Friday, November 29, 2013

Chi's Sweet Home (manga, vols. 2-8) by Konami Kanata

Chi's Sweet Home is a nice, sweet series that's perfect for cat lovers. If you don't mind stories that are about little more than watching a family care for a cat and seeing that cat do kitty things, you might want to try this out.

One thing that surprised me about these volumes was how different it became from what I remembered of the anime. Both the anime and manga feature Chi doing kitty things and meeting new friends, but the exact things that happen are different, at least based on what I remember. One development in the manga that I don't remember being in the anime at all is the possibility that Chi might actually meet her family again. I don't know when/if Kanata will have this happen, but I want to read it!

Read on for spoiler-filled synopses of each volume, plus a few more comments.

Chi's Sweet Home (manga, vol. 2) – A big black cat has been causing problems in the neighborhood. Chi meets it and is scared at first, but it seems to feel parental towards her.

This volume was good, although I didn't love it quite as much as the first volume. It was interesting to see the difference between Chi and the big black cat: Chi is a very friendly, playful kitten, while the big black cat is more like what people think of when they think of cats, not nearly as attached to humans as Chi is.

Chi has a few cuddling moments that give her vague memories of snuggling with her litter mates and her mother – so sweet! But I also get a little sad when moments like that come up.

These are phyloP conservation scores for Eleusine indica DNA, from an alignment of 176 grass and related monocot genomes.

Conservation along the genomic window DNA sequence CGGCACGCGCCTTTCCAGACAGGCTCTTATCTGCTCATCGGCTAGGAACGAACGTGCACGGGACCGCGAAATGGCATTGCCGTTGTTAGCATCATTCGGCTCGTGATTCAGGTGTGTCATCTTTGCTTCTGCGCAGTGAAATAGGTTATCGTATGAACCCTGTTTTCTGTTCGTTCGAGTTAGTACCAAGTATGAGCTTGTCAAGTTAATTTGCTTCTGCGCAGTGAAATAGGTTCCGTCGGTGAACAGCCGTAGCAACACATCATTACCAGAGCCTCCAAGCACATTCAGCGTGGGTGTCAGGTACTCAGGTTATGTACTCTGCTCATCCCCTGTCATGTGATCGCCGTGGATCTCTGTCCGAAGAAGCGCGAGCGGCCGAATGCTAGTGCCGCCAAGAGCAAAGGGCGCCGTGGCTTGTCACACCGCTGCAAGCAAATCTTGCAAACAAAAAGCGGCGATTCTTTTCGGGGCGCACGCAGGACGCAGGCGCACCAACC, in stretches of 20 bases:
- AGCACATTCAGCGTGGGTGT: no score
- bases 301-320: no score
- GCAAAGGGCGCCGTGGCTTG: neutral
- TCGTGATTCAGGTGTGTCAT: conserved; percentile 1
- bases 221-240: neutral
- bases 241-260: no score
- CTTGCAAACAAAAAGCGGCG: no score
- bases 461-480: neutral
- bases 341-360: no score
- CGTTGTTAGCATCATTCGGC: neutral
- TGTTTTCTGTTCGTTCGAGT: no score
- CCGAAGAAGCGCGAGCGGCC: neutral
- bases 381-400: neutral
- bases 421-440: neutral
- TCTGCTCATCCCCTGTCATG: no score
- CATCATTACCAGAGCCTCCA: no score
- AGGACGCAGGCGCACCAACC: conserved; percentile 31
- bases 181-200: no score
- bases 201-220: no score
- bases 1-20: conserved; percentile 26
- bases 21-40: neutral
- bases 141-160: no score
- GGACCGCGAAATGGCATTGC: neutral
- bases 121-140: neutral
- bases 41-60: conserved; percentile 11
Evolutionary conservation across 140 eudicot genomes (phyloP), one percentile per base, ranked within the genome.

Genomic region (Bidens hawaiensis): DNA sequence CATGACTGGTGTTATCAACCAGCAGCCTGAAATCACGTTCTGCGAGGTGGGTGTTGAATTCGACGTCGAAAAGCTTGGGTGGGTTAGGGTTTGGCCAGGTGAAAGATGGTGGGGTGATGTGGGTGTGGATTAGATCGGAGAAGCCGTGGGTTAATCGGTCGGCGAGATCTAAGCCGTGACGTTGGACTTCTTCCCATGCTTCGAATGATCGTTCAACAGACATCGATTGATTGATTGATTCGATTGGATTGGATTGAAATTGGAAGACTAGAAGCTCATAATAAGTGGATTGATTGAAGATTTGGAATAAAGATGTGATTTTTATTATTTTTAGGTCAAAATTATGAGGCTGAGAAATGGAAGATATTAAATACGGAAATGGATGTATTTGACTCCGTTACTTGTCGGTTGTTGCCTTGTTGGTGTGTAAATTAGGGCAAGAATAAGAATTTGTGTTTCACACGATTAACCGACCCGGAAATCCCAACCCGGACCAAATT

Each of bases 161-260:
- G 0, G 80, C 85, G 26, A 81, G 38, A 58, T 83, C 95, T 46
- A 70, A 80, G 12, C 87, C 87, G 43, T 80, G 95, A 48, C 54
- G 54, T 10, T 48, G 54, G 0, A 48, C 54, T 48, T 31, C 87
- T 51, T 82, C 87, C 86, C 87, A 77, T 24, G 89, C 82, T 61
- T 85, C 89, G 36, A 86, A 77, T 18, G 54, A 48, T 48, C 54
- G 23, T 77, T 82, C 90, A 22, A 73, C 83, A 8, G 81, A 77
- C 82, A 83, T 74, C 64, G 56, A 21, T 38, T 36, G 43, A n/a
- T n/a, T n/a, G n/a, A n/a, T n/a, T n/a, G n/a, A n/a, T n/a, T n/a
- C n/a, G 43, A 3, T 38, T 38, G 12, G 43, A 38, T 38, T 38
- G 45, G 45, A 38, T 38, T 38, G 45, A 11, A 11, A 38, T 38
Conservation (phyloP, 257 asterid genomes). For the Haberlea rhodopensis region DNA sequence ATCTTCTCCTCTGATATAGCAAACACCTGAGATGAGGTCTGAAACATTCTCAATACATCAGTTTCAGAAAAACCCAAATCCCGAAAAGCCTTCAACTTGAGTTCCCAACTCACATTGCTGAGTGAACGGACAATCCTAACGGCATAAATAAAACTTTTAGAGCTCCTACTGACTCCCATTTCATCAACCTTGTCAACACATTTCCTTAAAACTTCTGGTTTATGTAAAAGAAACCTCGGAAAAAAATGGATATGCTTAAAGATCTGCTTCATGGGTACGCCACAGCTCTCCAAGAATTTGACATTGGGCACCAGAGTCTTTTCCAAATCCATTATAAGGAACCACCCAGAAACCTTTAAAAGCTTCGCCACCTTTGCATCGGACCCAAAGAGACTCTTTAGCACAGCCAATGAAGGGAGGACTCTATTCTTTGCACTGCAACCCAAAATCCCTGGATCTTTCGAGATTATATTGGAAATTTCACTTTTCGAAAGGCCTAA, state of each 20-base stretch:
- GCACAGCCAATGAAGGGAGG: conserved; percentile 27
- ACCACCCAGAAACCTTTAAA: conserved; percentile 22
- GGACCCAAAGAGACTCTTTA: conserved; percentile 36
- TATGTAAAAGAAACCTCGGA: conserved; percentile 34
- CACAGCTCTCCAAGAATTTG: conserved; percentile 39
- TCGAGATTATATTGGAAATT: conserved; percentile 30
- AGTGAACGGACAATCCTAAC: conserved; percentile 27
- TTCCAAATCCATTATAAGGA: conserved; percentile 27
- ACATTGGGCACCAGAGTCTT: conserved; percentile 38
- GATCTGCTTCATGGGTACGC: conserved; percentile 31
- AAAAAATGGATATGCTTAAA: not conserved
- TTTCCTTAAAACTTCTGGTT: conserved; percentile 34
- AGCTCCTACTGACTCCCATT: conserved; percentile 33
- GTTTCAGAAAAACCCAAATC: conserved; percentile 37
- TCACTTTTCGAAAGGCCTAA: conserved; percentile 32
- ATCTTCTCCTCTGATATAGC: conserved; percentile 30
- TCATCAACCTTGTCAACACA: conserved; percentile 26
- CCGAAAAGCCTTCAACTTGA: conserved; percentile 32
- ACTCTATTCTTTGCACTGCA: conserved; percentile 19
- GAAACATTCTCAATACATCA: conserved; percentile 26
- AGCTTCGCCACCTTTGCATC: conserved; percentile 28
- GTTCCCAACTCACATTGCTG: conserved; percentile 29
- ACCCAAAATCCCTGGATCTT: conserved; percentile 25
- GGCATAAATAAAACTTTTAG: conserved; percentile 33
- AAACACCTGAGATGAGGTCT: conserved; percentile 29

Chi's Sweet Home (manga, vol. 3) – Chi and Blackie (the big black cat) become better friends, but the apartment Super is closing in. She discovers Blackie's owner, who chooses to move out rather than get rid of Blackie. Knowing they could soon be next, the Yamadas must now do some serious thinking. Should they send Chi to Hokkaido to live with Juli and her family or should they move out as well? At first, they choose the former option, but a distraught Yohei runs off with Chi. That's when the Yamadas spot a billboard with an ad for pet-friendly apartments.

Oh wow, the end of this volume is the start of the second season of the anime. I thought I was going to have to read a lot more volumes to reach that point.

The Yamadas are a nice family and all, but this volume had me wondering just how smart Mr. and Mrs. Yamada really are. Clearly they didn't bother looking for pet-friendly apartments at all, considering that they latched onto the first billboard advertisement they saw.

I did like the adorable friendship between Chi and Blackie and teared up a bit when they were separated.

Chi's Sweet Home (manga, vol. 4) – Chi and the Yamadas move to a new home, where Chi promptly freaks out until she gets the place to smell like her by rubbing on everything. Then the Yamadas and Chi all go to meet their new neighbors and their pets (a dog, a rabbit, a parakeet, and a Scottish fold cat).

This was a nice volume. Chi's Sweet Home is at its best when it's showing Chi doing cat-like things that most cat owners can relate to. I loved how very cat-like Chi was in her “new home” freak out and the way she dealt with it.

Chi's Sweet Home (manga, vol. 5) – The Scottish fold, Alice, comes to visit and is elegant – until paper is thrown and she leaps after it like any other cat. Chi makes a mess in dad's office. She also explores, almost reuniting with her mother. Then she meets Blackie again and is led home.